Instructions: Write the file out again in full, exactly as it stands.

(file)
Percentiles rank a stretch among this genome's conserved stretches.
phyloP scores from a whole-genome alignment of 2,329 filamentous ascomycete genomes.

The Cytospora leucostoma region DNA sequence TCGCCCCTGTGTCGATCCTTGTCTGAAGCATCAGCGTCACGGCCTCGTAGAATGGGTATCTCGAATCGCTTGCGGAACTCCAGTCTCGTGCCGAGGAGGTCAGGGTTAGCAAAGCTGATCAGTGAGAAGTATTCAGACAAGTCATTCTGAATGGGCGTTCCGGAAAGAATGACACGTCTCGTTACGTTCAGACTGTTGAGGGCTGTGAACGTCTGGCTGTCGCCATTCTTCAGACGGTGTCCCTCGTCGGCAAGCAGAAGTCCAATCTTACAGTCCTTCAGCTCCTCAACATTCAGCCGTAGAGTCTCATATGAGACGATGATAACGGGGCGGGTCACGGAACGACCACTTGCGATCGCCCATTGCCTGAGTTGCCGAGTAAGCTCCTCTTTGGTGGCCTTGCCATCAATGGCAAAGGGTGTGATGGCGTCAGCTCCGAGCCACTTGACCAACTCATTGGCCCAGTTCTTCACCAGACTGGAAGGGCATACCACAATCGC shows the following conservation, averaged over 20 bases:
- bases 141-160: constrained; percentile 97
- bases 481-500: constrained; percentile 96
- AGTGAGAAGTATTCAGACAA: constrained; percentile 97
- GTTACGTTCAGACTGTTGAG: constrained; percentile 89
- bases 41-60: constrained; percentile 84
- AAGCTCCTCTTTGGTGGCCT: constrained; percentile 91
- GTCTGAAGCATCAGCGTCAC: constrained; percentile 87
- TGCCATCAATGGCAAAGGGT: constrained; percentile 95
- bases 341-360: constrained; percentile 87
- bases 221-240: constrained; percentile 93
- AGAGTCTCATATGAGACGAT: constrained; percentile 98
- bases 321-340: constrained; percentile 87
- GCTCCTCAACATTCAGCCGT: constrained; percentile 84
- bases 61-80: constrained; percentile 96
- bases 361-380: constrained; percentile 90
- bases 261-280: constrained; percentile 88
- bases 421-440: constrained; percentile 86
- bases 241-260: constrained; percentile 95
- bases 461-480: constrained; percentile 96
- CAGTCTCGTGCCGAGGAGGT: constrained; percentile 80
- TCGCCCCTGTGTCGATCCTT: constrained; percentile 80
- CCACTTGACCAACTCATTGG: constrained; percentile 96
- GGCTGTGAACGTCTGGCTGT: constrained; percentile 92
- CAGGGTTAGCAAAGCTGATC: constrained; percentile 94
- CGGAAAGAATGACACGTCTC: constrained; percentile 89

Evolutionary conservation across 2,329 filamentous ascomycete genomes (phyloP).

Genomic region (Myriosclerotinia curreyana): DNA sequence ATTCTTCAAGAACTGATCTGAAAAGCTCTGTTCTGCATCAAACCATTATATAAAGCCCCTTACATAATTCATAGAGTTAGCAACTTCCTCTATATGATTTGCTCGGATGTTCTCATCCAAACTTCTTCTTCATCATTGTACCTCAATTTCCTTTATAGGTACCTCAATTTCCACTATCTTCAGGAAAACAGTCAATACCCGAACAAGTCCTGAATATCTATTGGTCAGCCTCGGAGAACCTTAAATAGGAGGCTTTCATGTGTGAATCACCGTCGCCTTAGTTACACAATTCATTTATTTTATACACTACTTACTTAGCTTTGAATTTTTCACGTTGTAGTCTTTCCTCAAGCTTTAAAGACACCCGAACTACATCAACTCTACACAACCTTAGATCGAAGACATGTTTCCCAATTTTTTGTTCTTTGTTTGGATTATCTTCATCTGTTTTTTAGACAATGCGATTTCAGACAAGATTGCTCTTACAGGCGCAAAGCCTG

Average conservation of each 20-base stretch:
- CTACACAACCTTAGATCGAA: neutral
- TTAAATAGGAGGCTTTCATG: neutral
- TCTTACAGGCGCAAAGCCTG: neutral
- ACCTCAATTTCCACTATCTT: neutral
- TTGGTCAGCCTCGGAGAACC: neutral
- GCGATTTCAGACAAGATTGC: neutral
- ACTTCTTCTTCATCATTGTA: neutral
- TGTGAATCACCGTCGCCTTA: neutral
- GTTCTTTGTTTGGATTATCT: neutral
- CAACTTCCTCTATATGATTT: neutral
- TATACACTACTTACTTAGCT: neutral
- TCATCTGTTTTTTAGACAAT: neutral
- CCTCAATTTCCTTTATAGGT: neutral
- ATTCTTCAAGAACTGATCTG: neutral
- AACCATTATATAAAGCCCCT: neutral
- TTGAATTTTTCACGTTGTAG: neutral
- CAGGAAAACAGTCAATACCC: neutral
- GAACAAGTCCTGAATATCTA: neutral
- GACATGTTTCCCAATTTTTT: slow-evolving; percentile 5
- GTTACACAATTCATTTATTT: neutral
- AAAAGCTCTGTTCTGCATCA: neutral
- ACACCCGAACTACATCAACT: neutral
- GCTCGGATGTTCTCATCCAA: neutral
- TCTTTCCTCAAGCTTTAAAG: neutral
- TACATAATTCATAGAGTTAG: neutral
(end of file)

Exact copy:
Percentiles rank a stretch among this genome's conserved stretches.
phyloP scores from a whole-genome alignment of 2,329 filamentous ascomycete genomes.

The Cytospora leucostoma region DNA sequence TCGCCCCTGTGTCGATCCTTGTCTGAAGCATCAGCGTCACGGCCTCGTAGAATGGGTATCTCGAATCGCTTGCGGAACTCCAGTCTCGTGCCGAGGAGGTCAGGGTTAGCAAAGCTGATCAGTGAGAAGTATTCAGACAAGTCATTCTGAATGGGCGTTCCGGAAAGAATGACACGTCTCGTTACGTTCAGACTGTTGAGGGCTGTGAACGTCTGGCTGTCGCCATTCTTCAGACGGTGTCCCTCGTCGGCAAGCAGAAGTCCAATCTTACAGTCCTTCAGCTCCTCAACATTCAGCCGTAGAGTCTCATATGAGACGATGATAACGGGGCGGGTCACGGAACGACCACTTGCGATCGCCCATTGCCTGAGTTGCCGAGTAAGCTCCTCTTTGGTGGCCTTGCCATCAATGGCAAAGGGTGTGATGGCGTCAGCTCCGAGCCACTTGACCAACTCATTGGCCCAGTTCTTCACCAGACTGGAAGGGCATACCACAATCGC shows the following conservation, averaged over 20 bases:
- bases 141-160: constrained; percentile 97
- bases 481-500: constrained; percentile 96
- AGTGAGAAGTATTCAGACAA: constrained; percentile 97
- GTTACGTTCAGACTGTTGAG: constrained; percentile 89
- bases 41-60: constrained; percentile 84
- AAGCTCCTCTTTGGTGGCCT: constrained; percentile 91
- GTCTGAAGCATCAGCGTCAC: constrained; percentile 87
- TGCCATCAATGGCAAAGGGT: constrained; percentile 95
- bases 341-360: constrained; percentile 87
- bases 221-240: constrained; percentile 93
- AGAGTCTCATATGAGACGAT: constrained; percentile 98
- bases 321-340: constrained; percentile 87
- GCTCCTCAACATTCAGCCGT: constrained; percentile 84
- bases 61-80: constrained; percentile 96
- bases 361-380: constrained; percentile 90
- bases 261-280: constrained; percentile 88
- bases 421-440: constrained; percentile 86
- bases 241-260: constrained; percentile 95
- bases 461-480: constrained; percentile 96
- CAGTCTCGTGCCGAGGAGGT: constrained; percentile 80
- TCGCCCCTGTGTCGATCCTT: constrained; percentile 80
- CCACTTGACCAACTCATTGG: constrained; percentile 96
- GGCTGTGAACGTCTGGCTGT: constrained; percentile 92
- CAGGGTTAGCAAAGCTGATC: constrained; percentile 94
- CGGAAAGAATGACACGTCTC: constrained; percentile 89

Evolutionary conservation across 2,329 filamentous ascomycete genomes (phyloP).

Genomic region (Myriosclerotinia curreyana): DNA sequence ATTCTTCAAGAACTGATCTGAAAAGCTCTGTTCTGCATCAAACCATTATATAAAGCCCCTTACATAATTCATAGAGTTAGCAACTTCCTCTATATGATTTGCTCGGATGTTCTCATCCAAACTTCTTCTTCATCATTGTACCTCAATTTCCTTTATAGGTACCTCAATTTCCACTATCTTCAGGAAAACAGTCAATACCCGAACAAGTCCTGAATATCTATTGGTCAGCCTCGGAGAACCTTAAATAGGAGGCTTTCATGTGTGAATCACCGTCGCCTTAGTTACACAATTCATTTATTTTATACACTACTTACTTAGCTTTGAATTTTTCACGTTGTAGTCTTTCCTCAAGCTTTAAAGACACCCGAACTACATCAACTCTACACAACCTTAGATCGAAGACATGTTTCCCAATTTTTTGTTCTTTGTTTGGATTATCTTCATCTGTTTTTTAGACAATGCGATTTCAGACAAGATTGCTCTTACAGGCGCAAAGCCTG

Average conservation of each 20-base stretch:
- CTACACAACCTTAGATCGAA: neutral
- TTAAATAGGAGGCTTTCATG: neutral
- TCTTACAGGCGCAAAGCCTG: neutral
- ACCTCAATTTCCACTATCTT: neutral
- TTGGTCAGCCTCGGAGAACC: neutral
- GCGATTTCAGACAAGATTGC: neutral
- ACTTCTTCTTCATCATTGTA: neutral
- TGTGAATCACCGTCGCCTTA: neutral
- GTTCTTTGTTTGGATTATCT: neutral
- CAACTTCCTCTATATGATTT: neutral
- TATACACTACTTACTTAGCT: neutral
- TCATCTGTTTTTTAGACAAT: neutral
- CCTCAATTTCCTTTATAGGT: neutral
- ATTCTTCAAGAACTGATCTG: neutral
- AACCATTATATAAAGCCCCT: neutral
- TTGAATTTTTCACGTTGTAG: neutral
- CAGGAAAACAGTCAATACCC: neutral
- GAACAAGTCCTGAATATCTA: neutral
- GACATGTTTCCCAATTTTTT: slow-evolving; percentile 5
- GTTACACAATTCATTTATTT: neutral
- AAAAGCTCTGTTCTGCATCA: neutral
- ACACCCGAACTACATCAACT: neutral
- GCTCGGATGTTCTCATCCAA: neutral
- TCTTTCCTCAAGCTTTAAAG: neutral
- TACATAATTCATAGAGTTAG: neutral